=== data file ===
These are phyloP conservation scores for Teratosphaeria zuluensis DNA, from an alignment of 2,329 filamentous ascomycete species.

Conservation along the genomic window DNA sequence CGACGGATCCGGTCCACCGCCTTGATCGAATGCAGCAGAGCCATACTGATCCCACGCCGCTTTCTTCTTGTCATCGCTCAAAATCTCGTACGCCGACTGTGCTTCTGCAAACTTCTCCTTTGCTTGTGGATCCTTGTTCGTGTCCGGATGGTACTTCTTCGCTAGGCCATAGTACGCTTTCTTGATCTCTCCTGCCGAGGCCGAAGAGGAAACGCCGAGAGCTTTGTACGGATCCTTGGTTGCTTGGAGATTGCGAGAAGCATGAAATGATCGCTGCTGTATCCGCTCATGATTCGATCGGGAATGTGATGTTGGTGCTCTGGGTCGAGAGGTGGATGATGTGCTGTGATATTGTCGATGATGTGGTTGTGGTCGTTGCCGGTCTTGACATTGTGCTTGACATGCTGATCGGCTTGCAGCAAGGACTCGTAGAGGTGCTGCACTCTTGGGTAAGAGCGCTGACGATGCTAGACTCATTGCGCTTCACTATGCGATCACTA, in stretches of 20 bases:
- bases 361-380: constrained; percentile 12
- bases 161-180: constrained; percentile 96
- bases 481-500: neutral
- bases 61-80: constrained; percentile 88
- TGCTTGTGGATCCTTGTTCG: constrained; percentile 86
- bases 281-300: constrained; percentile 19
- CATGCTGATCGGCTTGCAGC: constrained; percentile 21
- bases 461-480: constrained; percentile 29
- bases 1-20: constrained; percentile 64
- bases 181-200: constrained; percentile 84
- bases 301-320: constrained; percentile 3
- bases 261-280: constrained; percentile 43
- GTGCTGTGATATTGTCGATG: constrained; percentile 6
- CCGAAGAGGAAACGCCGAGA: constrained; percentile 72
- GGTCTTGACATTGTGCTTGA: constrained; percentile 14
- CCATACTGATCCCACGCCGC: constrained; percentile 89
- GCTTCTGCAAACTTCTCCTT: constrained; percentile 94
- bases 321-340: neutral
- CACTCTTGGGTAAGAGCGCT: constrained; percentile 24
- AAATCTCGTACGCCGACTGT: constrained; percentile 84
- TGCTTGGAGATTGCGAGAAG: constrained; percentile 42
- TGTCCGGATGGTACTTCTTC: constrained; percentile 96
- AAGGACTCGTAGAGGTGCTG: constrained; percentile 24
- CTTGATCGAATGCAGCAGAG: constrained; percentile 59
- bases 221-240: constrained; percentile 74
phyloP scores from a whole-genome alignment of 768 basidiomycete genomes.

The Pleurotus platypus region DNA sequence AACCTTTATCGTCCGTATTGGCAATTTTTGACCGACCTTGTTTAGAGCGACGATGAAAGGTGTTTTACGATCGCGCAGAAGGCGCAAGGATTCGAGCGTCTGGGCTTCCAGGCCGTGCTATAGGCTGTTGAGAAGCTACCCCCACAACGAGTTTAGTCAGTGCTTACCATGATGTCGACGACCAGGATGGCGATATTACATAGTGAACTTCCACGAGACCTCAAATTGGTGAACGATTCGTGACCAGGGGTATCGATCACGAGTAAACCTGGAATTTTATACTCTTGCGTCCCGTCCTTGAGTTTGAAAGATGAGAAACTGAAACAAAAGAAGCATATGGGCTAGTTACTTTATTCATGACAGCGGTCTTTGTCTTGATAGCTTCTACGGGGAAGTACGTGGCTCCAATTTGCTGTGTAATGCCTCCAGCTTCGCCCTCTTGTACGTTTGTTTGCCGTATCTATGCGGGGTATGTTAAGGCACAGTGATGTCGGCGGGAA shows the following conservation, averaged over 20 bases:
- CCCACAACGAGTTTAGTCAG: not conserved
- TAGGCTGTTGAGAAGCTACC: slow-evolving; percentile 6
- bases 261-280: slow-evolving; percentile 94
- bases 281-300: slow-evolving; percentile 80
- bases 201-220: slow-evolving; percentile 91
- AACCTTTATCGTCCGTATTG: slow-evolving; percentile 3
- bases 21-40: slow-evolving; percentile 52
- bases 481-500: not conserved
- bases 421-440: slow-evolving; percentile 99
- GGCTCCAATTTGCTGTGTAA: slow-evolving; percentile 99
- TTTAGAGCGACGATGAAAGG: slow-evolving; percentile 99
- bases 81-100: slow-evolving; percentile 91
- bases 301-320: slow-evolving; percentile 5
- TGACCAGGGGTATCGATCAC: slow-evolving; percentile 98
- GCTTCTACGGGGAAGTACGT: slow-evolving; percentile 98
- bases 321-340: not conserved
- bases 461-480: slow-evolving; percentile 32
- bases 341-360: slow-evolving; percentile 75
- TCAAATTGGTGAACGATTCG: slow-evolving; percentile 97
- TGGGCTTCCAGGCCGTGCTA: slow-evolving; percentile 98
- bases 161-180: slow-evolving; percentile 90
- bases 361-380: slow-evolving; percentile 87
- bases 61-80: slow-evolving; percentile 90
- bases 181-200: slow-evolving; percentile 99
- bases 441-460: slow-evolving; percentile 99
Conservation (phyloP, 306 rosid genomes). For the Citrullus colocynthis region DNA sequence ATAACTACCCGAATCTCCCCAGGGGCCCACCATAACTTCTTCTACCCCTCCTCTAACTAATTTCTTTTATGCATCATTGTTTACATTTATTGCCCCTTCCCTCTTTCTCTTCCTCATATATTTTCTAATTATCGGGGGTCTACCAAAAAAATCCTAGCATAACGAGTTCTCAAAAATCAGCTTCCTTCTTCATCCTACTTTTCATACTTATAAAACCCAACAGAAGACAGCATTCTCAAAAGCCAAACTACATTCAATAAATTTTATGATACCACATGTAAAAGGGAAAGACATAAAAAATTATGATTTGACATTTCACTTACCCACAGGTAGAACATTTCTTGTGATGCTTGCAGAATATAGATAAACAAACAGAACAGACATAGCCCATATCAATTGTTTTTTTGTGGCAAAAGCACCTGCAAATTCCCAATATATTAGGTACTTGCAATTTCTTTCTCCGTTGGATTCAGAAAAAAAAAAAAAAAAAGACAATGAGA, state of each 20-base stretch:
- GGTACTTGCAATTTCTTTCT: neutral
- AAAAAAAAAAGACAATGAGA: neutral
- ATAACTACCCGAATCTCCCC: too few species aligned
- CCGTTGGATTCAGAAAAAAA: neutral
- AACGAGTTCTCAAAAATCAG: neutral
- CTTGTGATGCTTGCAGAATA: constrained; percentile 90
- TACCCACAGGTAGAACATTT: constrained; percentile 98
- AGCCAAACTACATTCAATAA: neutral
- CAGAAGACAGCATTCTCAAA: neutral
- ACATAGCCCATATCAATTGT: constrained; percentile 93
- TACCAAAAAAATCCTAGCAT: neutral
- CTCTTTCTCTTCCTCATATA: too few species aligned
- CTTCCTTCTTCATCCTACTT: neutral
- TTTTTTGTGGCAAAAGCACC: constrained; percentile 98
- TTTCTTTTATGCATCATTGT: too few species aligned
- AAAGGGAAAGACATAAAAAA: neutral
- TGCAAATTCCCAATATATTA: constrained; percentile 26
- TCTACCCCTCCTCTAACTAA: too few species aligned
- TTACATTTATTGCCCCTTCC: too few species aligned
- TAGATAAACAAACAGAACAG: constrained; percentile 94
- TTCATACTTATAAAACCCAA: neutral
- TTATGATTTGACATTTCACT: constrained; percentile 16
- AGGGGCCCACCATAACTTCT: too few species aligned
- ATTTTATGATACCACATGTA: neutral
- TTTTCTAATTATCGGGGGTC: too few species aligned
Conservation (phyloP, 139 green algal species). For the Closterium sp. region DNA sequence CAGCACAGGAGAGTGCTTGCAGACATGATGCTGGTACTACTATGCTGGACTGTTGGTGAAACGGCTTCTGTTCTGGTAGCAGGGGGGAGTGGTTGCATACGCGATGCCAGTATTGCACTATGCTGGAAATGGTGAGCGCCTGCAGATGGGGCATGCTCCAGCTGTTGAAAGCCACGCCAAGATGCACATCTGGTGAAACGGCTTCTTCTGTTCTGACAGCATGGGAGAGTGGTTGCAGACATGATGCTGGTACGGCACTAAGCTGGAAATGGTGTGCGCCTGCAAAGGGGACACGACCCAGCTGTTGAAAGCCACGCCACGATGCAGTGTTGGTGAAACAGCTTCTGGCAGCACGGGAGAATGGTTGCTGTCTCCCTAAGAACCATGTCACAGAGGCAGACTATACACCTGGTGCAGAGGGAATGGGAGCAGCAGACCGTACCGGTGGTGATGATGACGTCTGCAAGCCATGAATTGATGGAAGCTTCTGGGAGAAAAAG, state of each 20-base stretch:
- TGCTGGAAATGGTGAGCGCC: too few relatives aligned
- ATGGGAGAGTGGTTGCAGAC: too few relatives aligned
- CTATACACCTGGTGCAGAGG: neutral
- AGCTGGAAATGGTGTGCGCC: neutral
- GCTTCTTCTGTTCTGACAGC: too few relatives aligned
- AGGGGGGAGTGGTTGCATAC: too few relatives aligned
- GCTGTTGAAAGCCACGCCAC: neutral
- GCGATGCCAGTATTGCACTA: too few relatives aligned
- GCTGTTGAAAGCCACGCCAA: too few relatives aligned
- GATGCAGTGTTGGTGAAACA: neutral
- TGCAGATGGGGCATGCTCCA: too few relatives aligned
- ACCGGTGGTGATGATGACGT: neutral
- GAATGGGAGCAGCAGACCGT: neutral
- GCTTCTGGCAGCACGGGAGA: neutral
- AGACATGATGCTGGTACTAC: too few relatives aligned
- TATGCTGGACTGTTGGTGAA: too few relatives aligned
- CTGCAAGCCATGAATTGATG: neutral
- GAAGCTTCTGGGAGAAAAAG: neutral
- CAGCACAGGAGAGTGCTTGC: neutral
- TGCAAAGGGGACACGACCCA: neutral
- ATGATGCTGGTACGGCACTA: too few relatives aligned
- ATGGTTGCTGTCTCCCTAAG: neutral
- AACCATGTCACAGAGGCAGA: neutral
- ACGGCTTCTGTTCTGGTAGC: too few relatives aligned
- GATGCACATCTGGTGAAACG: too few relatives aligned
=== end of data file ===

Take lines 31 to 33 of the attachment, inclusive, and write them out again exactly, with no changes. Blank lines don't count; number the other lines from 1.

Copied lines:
- TAGGCTGTTGAGAAGCTACC: slow-evolving; percentile 6
- bases 261-280: slow-evolving; percentile 94
- bases 281-300: slow-evolving; percentile 80